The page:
4.) I will spend time with my children together and individually so they know how much I love them.

5.) I will take some parenting courses or read some co-parenting books (like “The Smart Stepmom” by Ron L. Deal) to improve my shared custody experience. I can never have too much understanding of what my children are going through because of my divorce or being in a blended family.

6.) I will remember to thank God daily for my children and remember that just because I have custody does not mean that I own my children. I will set guidelines though.

7.) I will remain calm at all times, even when the child support arrives late or not at all. Don’t take it out of the kids and don’t make them the go-betweens for me and my ex.

8.) I will get organized by keeping an online custody calendar so that I will know when I can make plans to spend some quality time with friends when my children are at my coparent’s house.

9.) I will make an honest attempt to allow my children to spend as much time as possible with my ex’s relatives understanding that it’s important to keep those bonds strong so that my children have a good support system.

10.) I will take advantage of the parenting resources available and become the best parent that I can be so my children don’t suffer the effects, as lot of children do, of having gone through a high conflict divorce.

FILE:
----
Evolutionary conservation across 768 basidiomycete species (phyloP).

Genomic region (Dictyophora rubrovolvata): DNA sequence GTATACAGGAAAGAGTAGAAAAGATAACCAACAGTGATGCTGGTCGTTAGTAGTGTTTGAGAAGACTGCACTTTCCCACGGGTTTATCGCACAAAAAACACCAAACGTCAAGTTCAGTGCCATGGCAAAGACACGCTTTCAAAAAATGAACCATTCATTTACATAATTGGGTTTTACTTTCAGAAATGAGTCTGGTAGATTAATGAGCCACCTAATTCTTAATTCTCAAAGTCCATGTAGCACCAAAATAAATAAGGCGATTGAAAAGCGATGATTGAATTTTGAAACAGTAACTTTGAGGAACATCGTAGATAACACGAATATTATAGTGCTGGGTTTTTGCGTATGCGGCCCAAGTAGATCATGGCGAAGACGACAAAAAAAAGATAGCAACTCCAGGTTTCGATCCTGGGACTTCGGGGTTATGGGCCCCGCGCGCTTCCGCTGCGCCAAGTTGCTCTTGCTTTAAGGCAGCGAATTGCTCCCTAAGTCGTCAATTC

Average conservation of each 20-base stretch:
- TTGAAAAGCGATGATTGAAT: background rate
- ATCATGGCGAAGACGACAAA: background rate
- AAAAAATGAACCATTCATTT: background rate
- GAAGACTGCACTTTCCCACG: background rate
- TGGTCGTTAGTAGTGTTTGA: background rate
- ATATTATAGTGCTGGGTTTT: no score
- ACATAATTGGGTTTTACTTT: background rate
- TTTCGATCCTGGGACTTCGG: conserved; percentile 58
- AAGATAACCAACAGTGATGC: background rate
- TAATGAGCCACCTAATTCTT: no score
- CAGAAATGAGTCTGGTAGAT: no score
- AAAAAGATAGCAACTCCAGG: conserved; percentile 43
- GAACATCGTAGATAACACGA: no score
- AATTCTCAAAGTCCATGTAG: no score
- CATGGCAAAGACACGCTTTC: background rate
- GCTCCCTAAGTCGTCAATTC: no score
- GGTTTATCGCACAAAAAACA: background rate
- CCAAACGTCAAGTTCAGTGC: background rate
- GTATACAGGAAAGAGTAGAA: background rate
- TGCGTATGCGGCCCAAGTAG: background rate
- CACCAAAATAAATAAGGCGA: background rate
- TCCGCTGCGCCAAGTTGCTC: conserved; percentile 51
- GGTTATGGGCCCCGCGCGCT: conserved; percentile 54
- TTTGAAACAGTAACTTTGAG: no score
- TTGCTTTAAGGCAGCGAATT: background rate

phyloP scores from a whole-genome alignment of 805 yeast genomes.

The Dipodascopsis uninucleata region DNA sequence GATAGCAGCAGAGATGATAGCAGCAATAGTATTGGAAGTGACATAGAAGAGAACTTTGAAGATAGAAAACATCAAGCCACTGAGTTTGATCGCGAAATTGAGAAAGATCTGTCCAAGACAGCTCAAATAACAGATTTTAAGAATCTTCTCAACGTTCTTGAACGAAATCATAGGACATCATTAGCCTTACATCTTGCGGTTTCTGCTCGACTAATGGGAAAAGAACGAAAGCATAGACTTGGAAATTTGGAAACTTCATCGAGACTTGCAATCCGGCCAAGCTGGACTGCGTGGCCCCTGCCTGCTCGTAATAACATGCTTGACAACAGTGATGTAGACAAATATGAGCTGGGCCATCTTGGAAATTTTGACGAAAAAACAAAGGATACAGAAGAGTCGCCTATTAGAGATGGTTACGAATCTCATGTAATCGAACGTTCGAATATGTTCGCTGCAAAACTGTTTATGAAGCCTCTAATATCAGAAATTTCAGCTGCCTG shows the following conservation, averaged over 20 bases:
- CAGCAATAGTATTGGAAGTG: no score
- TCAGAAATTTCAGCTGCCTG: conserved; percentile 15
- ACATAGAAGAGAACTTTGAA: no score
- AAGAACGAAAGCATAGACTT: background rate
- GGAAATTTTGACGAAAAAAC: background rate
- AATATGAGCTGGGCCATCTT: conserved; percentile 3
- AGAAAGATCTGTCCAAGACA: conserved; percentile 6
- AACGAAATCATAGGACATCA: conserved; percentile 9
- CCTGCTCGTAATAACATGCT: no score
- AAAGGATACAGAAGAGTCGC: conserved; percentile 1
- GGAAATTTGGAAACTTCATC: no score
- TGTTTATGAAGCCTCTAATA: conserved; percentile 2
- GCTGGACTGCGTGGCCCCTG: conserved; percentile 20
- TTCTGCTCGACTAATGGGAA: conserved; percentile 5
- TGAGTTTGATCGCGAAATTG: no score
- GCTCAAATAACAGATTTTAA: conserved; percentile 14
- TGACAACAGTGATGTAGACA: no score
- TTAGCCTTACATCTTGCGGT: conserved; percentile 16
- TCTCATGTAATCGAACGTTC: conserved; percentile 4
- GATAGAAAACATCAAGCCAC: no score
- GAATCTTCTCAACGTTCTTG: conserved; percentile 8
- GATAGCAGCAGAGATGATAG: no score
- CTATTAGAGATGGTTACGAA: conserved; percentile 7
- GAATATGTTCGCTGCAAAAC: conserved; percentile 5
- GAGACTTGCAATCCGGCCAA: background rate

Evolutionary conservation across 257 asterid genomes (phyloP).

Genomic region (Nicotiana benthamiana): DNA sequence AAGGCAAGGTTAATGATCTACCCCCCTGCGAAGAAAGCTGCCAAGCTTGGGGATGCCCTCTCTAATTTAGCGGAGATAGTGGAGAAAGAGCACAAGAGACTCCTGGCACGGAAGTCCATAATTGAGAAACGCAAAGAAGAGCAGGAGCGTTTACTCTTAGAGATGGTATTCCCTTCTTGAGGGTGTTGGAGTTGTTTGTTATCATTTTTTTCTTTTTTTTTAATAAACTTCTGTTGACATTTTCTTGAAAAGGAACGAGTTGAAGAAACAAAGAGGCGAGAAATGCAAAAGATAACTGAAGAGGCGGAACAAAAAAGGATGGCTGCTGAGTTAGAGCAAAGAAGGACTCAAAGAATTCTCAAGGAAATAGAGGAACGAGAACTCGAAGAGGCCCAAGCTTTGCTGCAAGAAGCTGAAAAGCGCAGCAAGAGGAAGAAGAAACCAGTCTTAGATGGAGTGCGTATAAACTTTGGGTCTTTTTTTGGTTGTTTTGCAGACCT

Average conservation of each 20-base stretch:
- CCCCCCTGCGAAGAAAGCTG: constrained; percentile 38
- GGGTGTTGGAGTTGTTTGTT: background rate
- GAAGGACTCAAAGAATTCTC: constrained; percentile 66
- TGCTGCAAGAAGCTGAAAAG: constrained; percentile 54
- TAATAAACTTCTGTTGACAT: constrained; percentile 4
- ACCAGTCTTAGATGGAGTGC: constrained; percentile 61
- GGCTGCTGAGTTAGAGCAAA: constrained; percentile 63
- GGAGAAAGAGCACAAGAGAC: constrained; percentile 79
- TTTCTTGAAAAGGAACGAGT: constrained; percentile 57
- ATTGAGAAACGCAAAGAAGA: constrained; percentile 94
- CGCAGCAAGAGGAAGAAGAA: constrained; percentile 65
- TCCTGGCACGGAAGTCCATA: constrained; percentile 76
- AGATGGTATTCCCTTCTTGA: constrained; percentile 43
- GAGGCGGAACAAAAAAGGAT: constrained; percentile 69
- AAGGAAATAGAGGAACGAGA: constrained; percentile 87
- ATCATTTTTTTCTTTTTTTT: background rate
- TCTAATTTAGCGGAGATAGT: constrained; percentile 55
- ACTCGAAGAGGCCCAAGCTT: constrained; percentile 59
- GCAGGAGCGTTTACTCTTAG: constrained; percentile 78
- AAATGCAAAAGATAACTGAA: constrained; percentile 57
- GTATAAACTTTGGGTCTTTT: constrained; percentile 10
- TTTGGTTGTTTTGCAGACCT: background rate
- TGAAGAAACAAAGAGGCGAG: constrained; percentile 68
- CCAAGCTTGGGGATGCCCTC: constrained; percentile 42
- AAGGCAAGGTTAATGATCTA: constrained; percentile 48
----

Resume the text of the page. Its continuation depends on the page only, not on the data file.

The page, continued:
11.) I will create new family traditions that make life fun for me and my children.

12.) Model the character traits that I want my children to grow up to be like. Live with dignity compassion and respect for all others.

These 12 resolutions may seem like common sense, but as with any goal, writing them down and looking at them on a regular basis keeps them present in your mind and helps achieve the results that you want.

Remember everything that you do teachers your children and leaves lasting impressions in their minds you cannot erase later.

You may want to make your own list of resolutions that pertain to your particular situation. Are you a single parent sharing custody? Separated and sharing children? Thinking about divorce? Divorced with joint custody? A blended family? The combinations are endless but the common goal should be that we all want to provide the healthiest environment for our kids.

Share your list with us and…Good luck!


About My Turn Your Turn
Visit us on our official website at My Turn Your Turn is a co-parenting website designed to help organize families and improve communication between co-parents sharing children due to divorce or separation.  Specializing in co-parenting tools and shared parenting resources including an online custody calendar,  online divorce journal, child support tracker and more for blended families, single parents and high conflict divorce cases.


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Stick to the Facts in Family Court

Going to court can be one of the scariest ordeals in your lifetime. When in the process of divorce or a custody battle you may be in court several times. I was in court at least 10-15 times with Jillian’s father. He often took me to court on bogus charges and thank God the judge knew what he was up to. One time the judge told us that the next time we came into court one of us would be going to jail. I was mortified, but someone in the courtroom reassured me that he was talking directly to my ex. It was embarrassing to say the least. We wasted a lot of court time over petty things.